Every year, one Major League Baseball team conquers all and takes home the coveted Commisioner’s Trophy (1904 & 1994 excepted). Unlike the NFL, however, which is very much a “copycat league”—teams directly aping the mold of the champion—there is too much random variance (i.e. luck) involved in baseball to make that a reality.
That being said, I do believe there is always at least one lesson that can be taken from each Fall Classic. 2021’s nugget of wisdom? To use the famous Galaxy Quest motto: “Never give up—never surrender!”
The 2021 Atlanta Braves saw their brightest superstar—Ronald Acuna—get just 360 PA before a torn ACL ended his season in early July. A second key outfielder—Marcell Ozuna—contributed even less (208 PA) due to various health and legal situations. The pitcher—Mike Soroka—considered to be perhaps their best starter? Didn’t take the ball once in ‘21 after tearing his Achilles for the second time. Fellow hurler Huascar Ynoa was limited to 91 innings after punching a dugout bench in frustration and breaking his hand (yes—you read that correctly). In Game One of the World Series, Charlie Morton had his fibula fractured by a comebacker in the third inning.
The overall point here isn’t that the Braves overcame multiple injuries. I’d argue that all deep playoff runs have to weather those. Rather, it is that the Braves organization never threw in the towel or went into “wait ‘til next year” mode. An 88-win season usually doesn’t bode all that well to be hoisting hardware in early November—but it was enough for Atlanta to have a roll of the dice at it. Then, bit-players like Eddie Rosario, Joc Pederson, & Jorge Soler got hot, the bullpen suddenly could do no wrong, and, well, would you look at that...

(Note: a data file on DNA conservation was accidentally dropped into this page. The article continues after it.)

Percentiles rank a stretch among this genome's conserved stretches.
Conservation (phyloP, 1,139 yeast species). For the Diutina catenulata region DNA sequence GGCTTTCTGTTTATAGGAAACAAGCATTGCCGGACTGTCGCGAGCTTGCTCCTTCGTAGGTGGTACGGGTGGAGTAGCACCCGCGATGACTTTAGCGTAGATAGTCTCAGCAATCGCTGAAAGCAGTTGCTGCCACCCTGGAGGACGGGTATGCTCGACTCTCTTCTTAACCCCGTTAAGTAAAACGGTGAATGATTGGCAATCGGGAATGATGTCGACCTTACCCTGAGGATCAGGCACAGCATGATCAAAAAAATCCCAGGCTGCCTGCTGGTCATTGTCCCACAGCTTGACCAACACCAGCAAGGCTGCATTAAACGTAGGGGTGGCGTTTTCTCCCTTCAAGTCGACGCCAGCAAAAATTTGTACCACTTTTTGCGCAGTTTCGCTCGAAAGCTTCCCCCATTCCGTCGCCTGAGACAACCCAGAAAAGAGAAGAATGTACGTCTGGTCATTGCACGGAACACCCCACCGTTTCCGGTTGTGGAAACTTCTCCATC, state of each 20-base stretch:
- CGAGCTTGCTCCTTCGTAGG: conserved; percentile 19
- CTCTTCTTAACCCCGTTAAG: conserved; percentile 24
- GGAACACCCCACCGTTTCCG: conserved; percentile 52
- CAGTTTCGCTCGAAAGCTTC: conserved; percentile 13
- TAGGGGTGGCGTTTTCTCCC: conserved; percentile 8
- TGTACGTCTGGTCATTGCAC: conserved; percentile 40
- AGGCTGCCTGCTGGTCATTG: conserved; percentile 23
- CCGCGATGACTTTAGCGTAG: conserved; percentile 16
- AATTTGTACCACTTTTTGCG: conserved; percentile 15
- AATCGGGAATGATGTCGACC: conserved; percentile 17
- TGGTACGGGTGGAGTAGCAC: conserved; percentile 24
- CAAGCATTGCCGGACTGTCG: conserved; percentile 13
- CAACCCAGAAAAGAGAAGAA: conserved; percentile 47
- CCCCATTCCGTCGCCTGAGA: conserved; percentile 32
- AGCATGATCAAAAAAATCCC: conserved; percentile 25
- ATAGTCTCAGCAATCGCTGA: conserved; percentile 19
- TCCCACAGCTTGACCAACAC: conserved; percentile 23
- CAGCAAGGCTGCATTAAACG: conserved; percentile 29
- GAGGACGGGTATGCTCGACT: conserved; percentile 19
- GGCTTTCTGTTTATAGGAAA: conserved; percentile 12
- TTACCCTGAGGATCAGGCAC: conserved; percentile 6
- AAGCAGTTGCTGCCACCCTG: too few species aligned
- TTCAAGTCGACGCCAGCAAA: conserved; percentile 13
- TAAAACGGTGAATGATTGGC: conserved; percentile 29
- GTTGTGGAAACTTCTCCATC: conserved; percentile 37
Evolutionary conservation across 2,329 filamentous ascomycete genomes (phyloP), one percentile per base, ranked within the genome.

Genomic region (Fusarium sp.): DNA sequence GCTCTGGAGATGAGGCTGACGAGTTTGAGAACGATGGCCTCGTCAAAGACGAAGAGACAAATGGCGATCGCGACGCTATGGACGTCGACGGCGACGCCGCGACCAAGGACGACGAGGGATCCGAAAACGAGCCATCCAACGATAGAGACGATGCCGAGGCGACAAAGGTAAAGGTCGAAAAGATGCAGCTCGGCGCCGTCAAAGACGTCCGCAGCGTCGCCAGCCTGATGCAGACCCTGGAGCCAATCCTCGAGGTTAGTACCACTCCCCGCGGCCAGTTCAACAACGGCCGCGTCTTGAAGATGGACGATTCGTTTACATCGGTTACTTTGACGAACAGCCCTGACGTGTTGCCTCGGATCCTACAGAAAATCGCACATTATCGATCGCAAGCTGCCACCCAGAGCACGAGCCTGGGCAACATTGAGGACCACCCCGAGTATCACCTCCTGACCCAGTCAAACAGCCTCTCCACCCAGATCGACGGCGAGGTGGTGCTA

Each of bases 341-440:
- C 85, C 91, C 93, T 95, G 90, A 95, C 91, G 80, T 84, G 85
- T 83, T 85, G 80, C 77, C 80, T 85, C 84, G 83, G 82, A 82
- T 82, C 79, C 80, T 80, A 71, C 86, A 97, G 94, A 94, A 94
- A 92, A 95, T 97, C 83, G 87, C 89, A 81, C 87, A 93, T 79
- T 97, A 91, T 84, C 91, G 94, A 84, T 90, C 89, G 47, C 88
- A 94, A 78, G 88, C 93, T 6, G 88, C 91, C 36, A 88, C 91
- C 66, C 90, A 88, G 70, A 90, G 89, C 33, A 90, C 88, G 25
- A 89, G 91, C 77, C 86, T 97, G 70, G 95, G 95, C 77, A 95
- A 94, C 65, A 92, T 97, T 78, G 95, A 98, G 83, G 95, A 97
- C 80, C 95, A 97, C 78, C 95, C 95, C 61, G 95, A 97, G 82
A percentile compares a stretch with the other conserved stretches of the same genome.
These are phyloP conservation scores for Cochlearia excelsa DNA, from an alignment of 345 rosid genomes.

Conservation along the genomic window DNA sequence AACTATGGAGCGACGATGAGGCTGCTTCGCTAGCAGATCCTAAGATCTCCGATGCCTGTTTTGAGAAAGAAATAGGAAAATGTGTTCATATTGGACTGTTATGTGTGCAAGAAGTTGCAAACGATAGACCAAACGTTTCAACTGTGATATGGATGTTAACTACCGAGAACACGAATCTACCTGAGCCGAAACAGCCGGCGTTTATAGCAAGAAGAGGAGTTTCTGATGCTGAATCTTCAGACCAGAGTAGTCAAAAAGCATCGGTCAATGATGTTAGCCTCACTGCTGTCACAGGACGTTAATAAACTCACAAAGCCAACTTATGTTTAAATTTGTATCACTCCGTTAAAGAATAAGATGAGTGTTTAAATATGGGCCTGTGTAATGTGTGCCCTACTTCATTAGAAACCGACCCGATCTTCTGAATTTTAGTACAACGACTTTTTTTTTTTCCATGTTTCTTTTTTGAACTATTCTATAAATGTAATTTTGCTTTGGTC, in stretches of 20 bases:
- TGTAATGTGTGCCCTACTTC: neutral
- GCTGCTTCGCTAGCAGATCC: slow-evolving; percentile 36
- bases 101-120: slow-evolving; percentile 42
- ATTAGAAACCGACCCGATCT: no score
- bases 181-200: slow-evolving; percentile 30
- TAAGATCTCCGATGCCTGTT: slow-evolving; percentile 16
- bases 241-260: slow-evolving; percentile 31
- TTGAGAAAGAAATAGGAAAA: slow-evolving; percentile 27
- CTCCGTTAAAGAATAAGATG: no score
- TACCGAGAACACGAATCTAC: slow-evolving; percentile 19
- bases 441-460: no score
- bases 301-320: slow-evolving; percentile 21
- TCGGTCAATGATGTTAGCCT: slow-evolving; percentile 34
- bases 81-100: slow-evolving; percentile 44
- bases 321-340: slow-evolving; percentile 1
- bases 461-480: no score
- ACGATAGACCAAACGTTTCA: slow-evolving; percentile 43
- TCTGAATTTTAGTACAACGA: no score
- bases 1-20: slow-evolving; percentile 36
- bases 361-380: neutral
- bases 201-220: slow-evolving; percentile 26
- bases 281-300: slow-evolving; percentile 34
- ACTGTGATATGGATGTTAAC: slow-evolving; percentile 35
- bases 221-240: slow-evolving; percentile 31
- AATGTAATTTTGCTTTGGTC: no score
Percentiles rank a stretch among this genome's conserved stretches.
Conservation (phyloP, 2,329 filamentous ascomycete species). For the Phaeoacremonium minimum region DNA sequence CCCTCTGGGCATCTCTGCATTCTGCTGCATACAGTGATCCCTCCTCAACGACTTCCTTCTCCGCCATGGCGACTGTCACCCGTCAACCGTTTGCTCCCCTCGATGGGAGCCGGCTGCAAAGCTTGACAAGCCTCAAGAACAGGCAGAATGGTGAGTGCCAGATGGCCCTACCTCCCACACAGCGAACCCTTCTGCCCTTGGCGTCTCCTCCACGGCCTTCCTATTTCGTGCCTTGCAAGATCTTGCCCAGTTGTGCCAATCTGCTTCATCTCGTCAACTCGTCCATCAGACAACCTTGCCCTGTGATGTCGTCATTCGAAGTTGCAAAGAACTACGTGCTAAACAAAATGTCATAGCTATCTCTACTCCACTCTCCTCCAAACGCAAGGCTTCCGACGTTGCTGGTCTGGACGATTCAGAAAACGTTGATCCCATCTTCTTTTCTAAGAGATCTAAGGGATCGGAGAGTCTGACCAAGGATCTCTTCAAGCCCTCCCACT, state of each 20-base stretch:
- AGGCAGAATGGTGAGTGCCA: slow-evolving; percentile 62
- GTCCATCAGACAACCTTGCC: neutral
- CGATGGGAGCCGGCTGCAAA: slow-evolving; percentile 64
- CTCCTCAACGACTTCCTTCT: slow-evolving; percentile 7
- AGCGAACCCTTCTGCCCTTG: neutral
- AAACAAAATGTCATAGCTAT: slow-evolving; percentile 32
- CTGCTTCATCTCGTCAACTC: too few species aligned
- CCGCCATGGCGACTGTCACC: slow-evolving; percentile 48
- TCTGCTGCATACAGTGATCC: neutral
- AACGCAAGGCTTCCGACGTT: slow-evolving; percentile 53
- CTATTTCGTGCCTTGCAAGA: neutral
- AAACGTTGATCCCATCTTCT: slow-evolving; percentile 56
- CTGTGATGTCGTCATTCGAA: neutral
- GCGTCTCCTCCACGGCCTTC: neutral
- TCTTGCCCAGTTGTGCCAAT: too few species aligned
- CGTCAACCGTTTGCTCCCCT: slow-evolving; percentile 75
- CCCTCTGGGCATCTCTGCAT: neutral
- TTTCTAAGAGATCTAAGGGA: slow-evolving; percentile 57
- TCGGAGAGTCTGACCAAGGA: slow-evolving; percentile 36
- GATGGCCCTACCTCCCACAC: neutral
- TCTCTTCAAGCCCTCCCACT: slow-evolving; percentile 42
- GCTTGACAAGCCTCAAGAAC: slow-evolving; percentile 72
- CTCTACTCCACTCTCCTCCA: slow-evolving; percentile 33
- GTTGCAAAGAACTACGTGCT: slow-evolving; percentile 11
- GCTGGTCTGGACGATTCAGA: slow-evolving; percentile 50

At the All-Star break, the Braves were 44-45. At the trade deadline, they were 52-54—five games back of the AL East front-runners and in third place. It would have been so easy for the front office to pull the metaphorical plug on ‘21 and regroup—but Atlanta did the opposite. Sensing (correctly, it turned out) that the Mets & Phillies were not exactly powerhouses, the Peach State squad hung on and clambered firmly to the top in only the season’s final week.
So, my fellow Twins fans, I submit to you that the lesson from the 2021 World Series may be this: it isn’t always the stacked or seemingly built-for-October teams that win it all. Though I was only ready to celebrate my second birthday at the time, more mature fans of the 85-win 1987 unit can confirm this. Right now in Twins Territory, we are so bludgeoned by a playoff losing streak in defiance of all reasonable mathematical odds that it often seems as if anything less than a perfect roster doesn’t stand a chance in October. But that simply isn’t true. Sometimes, all a team has to be is “good enough”—to get into the postseason, catch some luck (this will happen to MN sports fans at some point), and make a surprising run to the top.
Of course, sometimes discretion is the better part of valor—something the Twins correctly deduced in 2021, trading away valuable assets to re-tool for the future. But the next time this team finds itself on the fringes of contention, I hope the front office remembers that World Series championships often come from unexpected places. Just ask the ‘21 Atlanta Braves (care of: Eddie Rosario).